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Ninth Circuit Expands “Regarded As” Under the ADA

A former delivery driver working for HIE Holdings requested a transfer to a part-time warehouse position. According to Herman Nunies, he was experiencing shoulder pain and wanted a less physical position. He claimed that his request was granted until he mentioned the shoulder pain to his manager. After that, his transfer was canceled and Mr. Nunies claimed he was forced to resign. While HIE denies the shoulder injury was the reason it did not transfer him, the evidence did show an open position at the time of Mr. Nunie’s resignation.
Mr. Nunies filed a lawsuit alleging discrimination under the Americans with Disabilities Act (ADA) but HIE Holdings sought to dismiss the case because he was not disabled. The trial court also ruled he was not “regarded as” having a disability under the 2008 amended ADAAA because there was no evidence that HIE subjectively believed Mr. Nunies was substantially limited in a major activity.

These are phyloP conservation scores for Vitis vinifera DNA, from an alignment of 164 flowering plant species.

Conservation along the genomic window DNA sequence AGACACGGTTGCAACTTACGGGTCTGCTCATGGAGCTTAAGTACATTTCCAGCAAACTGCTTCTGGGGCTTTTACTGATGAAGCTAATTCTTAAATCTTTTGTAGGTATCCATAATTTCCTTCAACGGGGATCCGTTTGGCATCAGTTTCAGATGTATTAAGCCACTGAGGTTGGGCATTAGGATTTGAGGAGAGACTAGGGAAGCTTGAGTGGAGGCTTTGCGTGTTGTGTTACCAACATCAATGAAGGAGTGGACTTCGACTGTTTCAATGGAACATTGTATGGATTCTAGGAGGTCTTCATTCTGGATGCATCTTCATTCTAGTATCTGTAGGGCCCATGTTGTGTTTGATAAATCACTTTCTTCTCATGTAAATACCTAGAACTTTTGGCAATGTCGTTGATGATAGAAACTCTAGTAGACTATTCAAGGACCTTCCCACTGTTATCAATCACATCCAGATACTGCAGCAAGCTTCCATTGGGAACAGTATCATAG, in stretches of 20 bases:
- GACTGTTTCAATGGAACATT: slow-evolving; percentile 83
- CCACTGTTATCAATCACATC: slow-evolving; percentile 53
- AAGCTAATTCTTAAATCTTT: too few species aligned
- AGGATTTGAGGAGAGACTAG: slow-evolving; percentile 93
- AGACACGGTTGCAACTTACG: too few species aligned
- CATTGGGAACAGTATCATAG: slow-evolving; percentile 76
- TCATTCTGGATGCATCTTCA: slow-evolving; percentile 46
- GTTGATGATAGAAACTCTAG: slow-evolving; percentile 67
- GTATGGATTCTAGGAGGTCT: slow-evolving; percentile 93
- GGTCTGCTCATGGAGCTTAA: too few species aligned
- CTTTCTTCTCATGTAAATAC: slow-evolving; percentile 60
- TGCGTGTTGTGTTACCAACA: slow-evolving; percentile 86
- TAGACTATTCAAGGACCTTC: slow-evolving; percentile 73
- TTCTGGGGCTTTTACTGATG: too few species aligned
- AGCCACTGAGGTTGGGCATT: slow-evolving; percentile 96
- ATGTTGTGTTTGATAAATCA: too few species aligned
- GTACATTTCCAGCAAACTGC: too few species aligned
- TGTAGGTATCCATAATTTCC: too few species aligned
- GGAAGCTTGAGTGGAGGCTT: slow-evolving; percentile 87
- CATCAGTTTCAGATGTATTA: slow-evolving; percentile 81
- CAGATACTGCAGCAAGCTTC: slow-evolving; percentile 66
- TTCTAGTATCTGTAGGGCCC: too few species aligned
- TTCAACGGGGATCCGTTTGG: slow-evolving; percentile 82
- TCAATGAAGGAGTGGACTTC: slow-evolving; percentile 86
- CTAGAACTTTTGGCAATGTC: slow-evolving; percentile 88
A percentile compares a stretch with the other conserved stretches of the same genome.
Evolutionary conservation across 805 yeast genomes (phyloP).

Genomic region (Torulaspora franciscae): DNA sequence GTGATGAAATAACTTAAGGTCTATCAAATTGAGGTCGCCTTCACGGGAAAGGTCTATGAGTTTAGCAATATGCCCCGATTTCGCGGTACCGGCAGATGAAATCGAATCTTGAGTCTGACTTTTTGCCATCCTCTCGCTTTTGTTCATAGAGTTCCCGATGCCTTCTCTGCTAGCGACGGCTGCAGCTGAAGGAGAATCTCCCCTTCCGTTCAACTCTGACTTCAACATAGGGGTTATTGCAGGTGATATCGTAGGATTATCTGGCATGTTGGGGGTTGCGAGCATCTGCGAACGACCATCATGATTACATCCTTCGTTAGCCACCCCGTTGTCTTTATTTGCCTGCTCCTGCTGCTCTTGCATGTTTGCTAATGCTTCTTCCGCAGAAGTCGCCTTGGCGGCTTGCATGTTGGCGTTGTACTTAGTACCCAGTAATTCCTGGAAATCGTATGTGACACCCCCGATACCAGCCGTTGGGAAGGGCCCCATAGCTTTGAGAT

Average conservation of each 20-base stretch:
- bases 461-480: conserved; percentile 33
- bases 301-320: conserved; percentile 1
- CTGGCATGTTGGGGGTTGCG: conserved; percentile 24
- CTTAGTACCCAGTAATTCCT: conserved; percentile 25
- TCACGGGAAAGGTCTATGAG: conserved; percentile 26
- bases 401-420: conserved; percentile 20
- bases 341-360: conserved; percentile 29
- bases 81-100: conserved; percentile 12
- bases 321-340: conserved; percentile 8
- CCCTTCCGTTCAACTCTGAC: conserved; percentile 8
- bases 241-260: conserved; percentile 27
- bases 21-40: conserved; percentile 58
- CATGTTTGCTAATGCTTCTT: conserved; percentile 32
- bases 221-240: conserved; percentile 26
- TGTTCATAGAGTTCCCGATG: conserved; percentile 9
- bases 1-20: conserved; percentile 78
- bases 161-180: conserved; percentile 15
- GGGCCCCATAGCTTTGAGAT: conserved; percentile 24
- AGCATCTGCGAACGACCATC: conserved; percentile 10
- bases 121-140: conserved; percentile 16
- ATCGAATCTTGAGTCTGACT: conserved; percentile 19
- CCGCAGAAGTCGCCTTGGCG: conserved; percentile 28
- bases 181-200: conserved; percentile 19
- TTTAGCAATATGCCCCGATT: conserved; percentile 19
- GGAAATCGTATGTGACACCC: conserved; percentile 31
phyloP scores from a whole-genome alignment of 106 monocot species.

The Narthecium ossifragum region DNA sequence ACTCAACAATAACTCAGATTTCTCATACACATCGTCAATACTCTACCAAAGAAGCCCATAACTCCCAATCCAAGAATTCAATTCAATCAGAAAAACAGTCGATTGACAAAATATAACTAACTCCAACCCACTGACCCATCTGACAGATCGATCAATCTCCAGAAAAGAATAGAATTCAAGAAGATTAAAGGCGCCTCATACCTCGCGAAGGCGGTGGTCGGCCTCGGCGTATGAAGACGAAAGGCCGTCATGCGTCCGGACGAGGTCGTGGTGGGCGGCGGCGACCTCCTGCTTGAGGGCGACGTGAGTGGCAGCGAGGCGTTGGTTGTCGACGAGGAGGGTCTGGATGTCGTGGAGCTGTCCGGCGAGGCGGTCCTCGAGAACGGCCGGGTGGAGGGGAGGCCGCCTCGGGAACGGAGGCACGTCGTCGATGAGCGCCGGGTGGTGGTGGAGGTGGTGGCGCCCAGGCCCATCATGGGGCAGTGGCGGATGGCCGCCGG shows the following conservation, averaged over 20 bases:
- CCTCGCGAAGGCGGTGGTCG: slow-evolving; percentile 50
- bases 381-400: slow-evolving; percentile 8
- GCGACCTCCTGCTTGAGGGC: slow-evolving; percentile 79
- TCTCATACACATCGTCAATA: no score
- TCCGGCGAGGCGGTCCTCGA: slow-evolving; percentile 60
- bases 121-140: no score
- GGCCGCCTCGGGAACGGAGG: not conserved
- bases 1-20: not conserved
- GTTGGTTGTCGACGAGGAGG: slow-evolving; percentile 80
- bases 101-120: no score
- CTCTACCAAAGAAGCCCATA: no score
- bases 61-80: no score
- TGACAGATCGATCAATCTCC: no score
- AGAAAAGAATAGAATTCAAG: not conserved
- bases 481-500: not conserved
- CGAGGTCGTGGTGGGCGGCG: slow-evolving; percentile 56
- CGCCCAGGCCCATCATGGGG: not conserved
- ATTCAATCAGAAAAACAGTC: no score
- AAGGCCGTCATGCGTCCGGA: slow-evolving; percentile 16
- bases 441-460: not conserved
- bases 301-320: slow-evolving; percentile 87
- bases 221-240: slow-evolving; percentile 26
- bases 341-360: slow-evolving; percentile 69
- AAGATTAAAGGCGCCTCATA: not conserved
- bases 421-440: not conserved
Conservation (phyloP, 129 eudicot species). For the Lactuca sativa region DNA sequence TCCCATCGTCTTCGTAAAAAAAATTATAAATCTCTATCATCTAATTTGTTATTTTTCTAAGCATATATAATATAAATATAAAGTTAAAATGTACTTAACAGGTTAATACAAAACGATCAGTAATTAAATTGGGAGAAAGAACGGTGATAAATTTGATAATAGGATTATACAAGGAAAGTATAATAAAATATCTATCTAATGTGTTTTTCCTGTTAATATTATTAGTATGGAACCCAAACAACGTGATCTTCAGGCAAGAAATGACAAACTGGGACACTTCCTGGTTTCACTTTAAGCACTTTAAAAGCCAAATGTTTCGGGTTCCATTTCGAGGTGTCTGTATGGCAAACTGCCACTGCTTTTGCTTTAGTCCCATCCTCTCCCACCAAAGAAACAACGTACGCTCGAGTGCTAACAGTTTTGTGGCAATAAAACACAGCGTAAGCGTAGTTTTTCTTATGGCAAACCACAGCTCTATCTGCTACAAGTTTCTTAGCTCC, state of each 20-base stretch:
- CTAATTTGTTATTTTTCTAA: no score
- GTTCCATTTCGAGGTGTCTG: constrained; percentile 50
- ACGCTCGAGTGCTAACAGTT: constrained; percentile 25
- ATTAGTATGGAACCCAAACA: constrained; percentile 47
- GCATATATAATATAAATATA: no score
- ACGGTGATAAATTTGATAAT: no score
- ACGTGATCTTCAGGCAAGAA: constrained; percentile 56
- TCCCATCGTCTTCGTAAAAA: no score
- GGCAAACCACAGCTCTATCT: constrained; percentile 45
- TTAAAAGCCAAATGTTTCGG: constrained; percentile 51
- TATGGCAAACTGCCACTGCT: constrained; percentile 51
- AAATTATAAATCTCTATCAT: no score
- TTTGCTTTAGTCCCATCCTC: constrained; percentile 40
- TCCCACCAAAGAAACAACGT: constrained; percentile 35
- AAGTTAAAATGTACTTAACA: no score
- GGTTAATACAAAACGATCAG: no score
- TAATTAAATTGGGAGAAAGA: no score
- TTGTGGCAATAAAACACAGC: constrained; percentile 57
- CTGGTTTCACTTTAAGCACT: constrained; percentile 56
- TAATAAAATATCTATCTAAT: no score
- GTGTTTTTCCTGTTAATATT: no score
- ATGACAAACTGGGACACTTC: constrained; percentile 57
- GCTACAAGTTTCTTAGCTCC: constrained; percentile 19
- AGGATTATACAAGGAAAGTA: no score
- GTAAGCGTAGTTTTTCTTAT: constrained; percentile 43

After summary judgment was granted, the Ninth Circuit Court of Appeals reviewed the case. The circuit court noted the ADAAA (the ADA’s 2008 amendment) expanded the scope of “regarded-as.” Under the expansion, Mr. Nunies did not have to prove HIE believed he was substantially limited but rather had to show HIE fired him “because of” its knowledge of the shoulder pain. An employee is “regarded as” disabled because of an actual or perceived physical or mental impairment “whether or not the impairment limits or is perceived to limit a major life activity.” The Ninth Circuit’s interpretation aligns with the First, Fifth, Sixth, and Tenth Circuits. The court also found there was a question of fact as to whether Mr. Nunies was actually disabled because of allegations that he could not lift more than 25 pounds nor could he lift his arm above his chest height.